Delays from wholesalers can lead to stockouts for retailers, which can reduce customer loyalty. Modern consumers are accustomed to 1-2 day delivery thanks to Amazon. This has, in turn, also raised the bar for wholesalers. Retailers now expect wholesalers to quickly deliver products so that they can serve their own impatient customers.

The challenge for wholesalers is not just shipping more quickly; in reality, it’s both shipping quicker and making fewer mistakes. Inaccurate delivery affects wholesalers’ reputation and often requires paying a fee.

Accurate delivery can be a great value add-on for savvy wholesalers. If you successfully provide quick and precise delivery, you’ll be able to convince retailers to buy from you.

This is exactly why it’s necessary to invest in good order management software. Barcode scanners can also be implemented to cut down on packing and picking errors, too. You can scan items at multiple stages, which further boosts accuracy and speed of processing.

Optimizing your warehouse helps reduce storage costs and speeds up inventory processing — which in turn, leads to faster shipping.

Challenge #3: Inventory damage

Damage to inventory is also another huge factor in a wholesaler’s performance. The core function of wholesaling lies in storing inventory and distributing it to retailers. Property damage is a serious threat to any wholesale business, and it can lead to huge losses in both value and ability to store products.

There are several ways stock can be damaged — fire, earthquakes, flooding, and more. Transit can also damage items due to heat, or if the ride is too bumpy. Mistakes from workers can lead to damages, too. This is exactly why it’s so important to constantly troubleshoot both equipment and machinery.

It also might be a good idea to get your property insured to help cover losses when natural disasters do occur. Plus, employee-related damages can be reduced by offering adequate training on products and their use.

Lastly, you should make sure to check product quality as soon as you receive them. This way, you’ll be able to detect damage and return products before they become inventory.

Challenge #4: Slow growth

Every business aspires to grow fast and constantly improve sales. Fostering relationships with your partners is a great way to help in accelerating the growth of your wholesaling businesses.

International expansion can also aid in getting more customers. When you focus on building contacts locally and internationally, you can expand your customer base. The COVID pandemic has proven the value of an online presence and international supply chains.

Challenge #5: Fines and penalties

In the early stages of their career, many wholesalers do whatever it takes to get contracts with manufacturers.

While having a contract certainly offers assurance, it can also backfire. If contract guidelines are not correctly adhered to, manufacturers can legally penalize wholesalers. And these penalties have to be paid, whether mistakes occurred accidentally or intentionally.

Therefore, rather than signing a contract hastily, you should first consult a lawyer and get a comprehensive understanding of all the terms and conditions mentioned in the agreement.

A lawyer’s cost when going over contracts is negligible compared to the amount that could be paid in the penalties. Only once you are fully aware of the terms should you proceed with the deal.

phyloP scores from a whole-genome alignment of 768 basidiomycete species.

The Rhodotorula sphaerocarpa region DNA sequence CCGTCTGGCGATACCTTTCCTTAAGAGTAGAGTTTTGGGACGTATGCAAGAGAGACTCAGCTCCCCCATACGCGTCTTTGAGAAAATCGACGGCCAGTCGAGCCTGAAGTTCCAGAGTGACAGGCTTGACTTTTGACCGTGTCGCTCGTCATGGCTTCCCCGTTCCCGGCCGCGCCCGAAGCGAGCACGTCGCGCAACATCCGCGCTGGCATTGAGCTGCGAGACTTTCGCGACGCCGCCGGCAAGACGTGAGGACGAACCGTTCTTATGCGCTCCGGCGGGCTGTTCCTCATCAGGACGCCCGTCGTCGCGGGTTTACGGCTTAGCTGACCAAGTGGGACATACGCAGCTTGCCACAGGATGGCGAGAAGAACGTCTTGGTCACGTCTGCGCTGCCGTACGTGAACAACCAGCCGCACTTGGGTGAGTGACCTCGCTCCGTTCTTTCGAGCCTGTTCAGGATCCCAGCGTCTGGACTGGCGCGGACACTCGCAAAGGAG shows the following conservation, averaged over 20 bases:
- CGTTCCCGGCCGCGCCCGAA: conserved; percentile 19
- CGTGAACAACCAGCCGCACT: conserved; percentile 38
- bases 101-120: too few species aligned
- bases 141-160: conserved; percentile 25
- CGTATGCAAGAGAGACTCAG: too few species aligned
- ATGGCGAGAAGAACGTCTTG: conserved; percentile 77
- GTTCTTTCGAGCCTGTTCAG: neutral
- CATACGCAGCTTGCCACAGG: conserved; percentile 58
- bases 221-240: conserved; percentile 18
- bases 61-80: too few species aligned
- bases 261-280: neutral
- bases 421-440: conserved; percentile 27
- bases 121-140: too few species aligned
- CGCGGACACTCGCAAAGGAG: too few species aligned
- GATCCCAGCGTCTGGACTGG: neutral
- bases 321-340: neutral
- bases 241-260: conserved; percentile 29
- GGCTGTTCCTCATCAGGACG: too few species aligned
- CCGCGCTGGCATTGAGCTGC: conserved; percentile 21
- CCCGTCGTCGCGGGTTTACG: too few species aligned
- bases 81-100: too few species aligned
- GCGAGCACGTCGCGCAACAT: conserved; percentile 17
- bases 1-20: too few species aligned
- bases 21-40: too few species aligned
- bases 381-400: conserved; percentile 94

If you have any concerns about specific conditions, you should openly discuss and negotiate with your manufacturer. If your manufacturer refuses to negotiate, you can always go to another manufacturer who meets your demands. Remember that a signed contract is the foundation of your relationship with the manufacturer — so it should be carefully considered.

Challenge #6: Theft

Employee theft and shoplifting led to retail sector losses totaling $61.7 billion in 2019. The wholesaling business is not immune to theft, either. Since wholesalers deal with large quantities of goods, theft can compound quickly and lead to significant losses.

Theft can occur in warehouses and transit, so investing in security is necessary. You can install security cameras to monitor goods on your premises regularly. You should also consider arranging for staff to monitor goods when in transit and when unloading inventory.

Challenge #7: Inaccurate data

Wholesalers need to know exact quantities for goods purchased, goods sent to retailers, inventory in stock, and more. Storing information manually in ledgers can lead to human error and cause severe losses, which makes it challenging to get accurate information about current levels.

Real-time data helps when trying to meet the demands of manufacturers and retailers. A manual counting process simply isn’t good enough when dealing with massive numbers. Therefore, the best option is to invest in real-time inventory management solutions.

One solution is Radio Frequency Identification Tags (RFID), but they can cost up to $50 per unit. Still, RFIDs allow you to accurately track inventory without employees having to enter any data. Since wholesalers already operate on thin margins, implementing RFIDs might not make financial sense.

A cloud-based inventory management system does the same job and offers real-time information about inventory without being as expensive. Plus, It also helps create a dashboard and generate reports to get important information at a glance. This allows you to make data-driven decision-making.

 

Grow by focusing on value instead of price

Wholesalers are an important part of supply chains — but they can’t get complacent about upgrading business practices. As retailers explore technological advancements like ecommerce stores, wholesalers must also upgrade their systems and processes to keep up with new challenges.

Ultimately, to survive in the long run, wholesalers need to focus more on delivering value, and less on lowering prices. That’s where Cin7 can help separate savvy wholesalers from their competition. Get in touch with the Cin7 experts to learn more about how we can help you with automation, data collection, and more.